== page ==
Visitors to Alexandra Palace on the weekend of 5 and 6 November will be able to take centre stage and prepare to go ‘on air’, made up in authentic 1930s TV style (with blue lips and eyes and white pancake facepaint)! They will also be able to share their memories of the BBC and ‘Ally Pally’ in front of the cameras and sample 1930s inspired food from the ‘BBC canteen’.

For those who are more interested in what television has to offer in the future, students of the world-renowned digital media and design college Ravensbourne will be on site to provide demonstrations of the latest innovations in 3D TV. Members of the public will also have the opportunity of recording the news for the cameras and later watching their performances back on YouTube.

Cameras will roll from 11am – 4.30pm on both 5 and 6 November. Entry is free, but anyone wishing to take a tour of the BBC studios needs to call 0208 365 4321 (+44 208 365 4321 from outside the UK) to secure a timed ticket.

(Source: alexandrapalace.com)

From the digital spy website

BBC licence fee could extend to catch-up TV on iPlayer
Published Monday, Oct 31 2011, 11:06 GMT | By Andrew Laughlin | 34 comments
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BBC iPlayer on TV

© BBC
The BBC licence fee may be extended to viewing via video on-demand and catch-up TV services such as BBC iPlayer, as part of a review being considered by the government.

Current TV licensing rules stipulate that a TV licence is required to watch television content “as it is being broadcast”, whether that is on the TV set, online or via mobile platforms.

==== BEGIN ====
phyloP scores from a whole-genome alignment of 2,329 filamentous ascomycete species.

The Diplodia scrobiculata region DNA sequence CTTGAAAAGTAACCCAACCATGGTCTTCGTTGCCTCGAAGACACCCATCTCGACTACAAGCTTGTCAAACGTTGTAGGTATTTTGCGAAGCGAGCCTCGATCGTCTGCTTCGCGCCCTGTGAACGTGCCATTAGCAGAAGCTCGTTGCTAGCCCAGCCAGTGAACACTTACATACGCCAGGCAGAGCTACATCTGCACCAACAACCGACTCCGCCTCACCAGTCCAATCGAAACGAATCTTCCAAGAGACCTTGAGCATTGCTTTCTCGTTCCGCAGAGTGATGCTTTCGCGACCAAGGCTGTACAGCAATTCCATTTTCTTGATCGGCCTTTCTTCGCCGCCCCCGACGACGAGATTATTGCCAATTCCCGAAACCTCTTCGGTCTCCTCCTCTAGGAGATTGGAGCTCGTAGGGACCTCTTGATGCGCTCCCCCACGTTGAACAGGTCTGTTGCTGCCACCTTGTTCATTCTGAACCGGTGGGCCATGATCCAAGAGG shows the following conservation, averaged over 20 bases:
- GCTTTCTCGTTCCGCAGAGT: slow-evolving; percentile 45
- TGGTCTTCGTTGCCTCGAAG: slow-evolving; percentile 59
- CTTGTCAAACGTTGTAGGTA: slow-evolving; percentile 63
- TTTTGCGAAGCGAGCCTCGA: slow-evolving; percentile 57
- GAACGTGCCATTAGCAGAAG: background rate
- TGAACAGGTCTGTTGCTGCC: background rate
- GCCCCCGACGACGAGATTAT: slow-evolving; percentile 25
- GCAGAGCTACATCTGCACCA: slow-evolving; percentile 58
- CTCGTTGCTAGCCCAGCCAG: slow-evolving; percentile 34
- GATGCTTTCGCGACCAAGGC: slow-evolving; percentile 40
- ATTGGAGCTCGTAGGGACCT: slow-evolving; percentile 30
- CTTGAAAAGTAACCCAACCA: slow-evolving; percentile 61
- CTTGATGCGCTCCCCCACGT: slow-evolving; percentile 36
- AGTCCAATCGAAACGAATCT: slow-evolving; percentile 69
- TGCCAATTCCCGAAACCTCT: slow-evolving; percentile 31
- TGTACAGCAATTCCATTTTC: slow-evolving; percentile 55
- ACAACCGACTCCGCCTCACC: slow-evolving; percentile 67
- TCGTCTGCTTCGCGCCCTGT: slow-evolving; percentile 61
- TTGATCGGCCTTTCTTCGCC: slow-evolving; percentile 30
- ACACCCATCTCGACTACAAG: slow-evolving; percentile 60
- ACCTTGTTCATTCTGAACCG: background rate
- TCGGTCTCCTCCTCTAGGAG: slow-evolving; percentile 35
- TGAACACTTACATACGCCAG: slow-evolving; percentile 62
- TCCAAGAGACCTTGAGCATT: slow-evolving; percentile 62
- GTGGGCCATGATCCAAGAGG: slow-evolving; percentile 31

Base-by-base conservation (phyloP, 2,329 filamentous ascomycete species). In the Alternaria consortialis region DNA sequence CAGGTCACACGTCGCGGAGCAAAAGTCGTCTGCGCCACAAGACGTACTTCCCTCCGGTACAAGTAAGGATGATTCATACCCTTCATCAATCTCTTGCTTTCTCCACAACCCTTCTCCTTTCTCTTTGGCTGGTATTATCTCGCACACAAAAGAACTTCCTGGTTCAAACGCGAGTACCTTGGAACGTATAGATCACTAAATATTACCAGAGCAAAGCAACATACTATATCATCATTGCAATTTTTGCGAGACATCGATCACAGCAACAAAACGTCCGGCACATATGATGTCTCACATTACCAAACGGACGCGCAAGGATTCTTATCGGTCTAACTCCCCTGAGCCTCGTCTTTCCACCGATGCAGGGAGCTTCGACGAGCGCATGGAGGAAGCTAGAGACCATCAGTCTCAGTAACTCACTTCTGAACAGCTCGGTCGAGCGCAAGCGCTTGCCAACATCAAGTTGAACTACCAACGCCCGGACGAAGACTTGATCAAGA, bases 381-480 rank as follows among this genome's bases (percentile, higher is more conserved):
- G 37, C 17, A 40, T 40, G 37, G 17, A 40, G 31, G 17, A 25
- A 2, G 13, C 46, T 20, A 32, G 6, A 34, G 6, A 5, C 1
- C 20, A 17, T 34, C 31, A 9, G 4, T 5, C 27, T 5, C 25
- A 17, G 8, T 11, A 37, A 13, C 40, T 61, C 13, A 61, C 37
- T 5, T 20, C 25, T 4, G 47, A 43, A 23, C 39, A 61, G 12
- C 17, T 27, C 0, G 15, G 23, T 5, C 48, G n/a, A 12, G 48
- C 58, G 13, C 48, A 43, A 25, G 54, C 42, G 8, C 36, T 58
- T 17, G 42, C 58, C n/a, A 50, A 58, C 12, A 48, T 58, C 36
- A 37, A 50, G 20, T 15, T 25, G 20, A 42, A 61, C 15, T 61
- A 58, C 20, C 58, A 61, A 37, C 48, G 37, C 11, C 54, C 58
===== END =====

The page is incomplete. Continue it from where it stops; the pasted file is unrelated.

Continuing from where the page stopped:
However, there is a grey area around whether people need a licence to access catch-up services such as BBC iPlayer, offering on-demand access to shows that have already aired.

Catch-up and on-demand platform iPlayer generated 32m requests from users for content every week in September, breaking down as 10m for radio and 22m for television.

The emerging strength of internet-enabled TVs is expected to intensify the usage, as iPlayer is already available on connected TV services from Samsung, Sony and others, while an ‘optimised for TV’ version launched on Sony’s PS3 in August.

Nest year, the BBC-backed YouView is expected to go live, bringing VOD and web services to millions of homes as an upgrade to Freeview and Freesat.

The Department for Culture, Media and Sport is now considering making changes to the licence fee to reflect the emergence of new viewing technologies, reports The Guardian.

“Government is aware of developing technologies and the changing viewing habits of those who watch television programmes,” said DCMS.

“How the BBC is funded as these issues evolve is a matter the department will need to address in the near future.”

Ministers are currently evaluating a new communications bill to be enacted before the end of the current parliament. A green paper is expected to be published around Christmas.

Culture secretary Jeremy Hunt said last year that the changing way people are watching TV, particularly online and on IPTV, could soon make the annual licence fee obsolete. But he also said that it is “not going to be possible to have a tax every time anyone buys a computer”.

Last December, the BBC revealed that it had successfully prosecuted people watching television over the internet without a valid TV licence for the first time.

However, the corporation feels that wholesale changes to licence fee collection methods are not necessary, as its research shows that just 0.2% of households exclusively watch TV via catch-up.

A spokesman added: “We believe the current system works very efficiently and do not see a need to change its scope at present.”

A radical report by free-market thinktank the Adam Smith Institute last year claimed that the growth in online viewing and video on-demand platforms has made a “licence” to broadcast obsolete.

The report said that the TV licence fee, which funds the BBC, should be scrapped and the corporation shifted to a voluntary subscription funding model.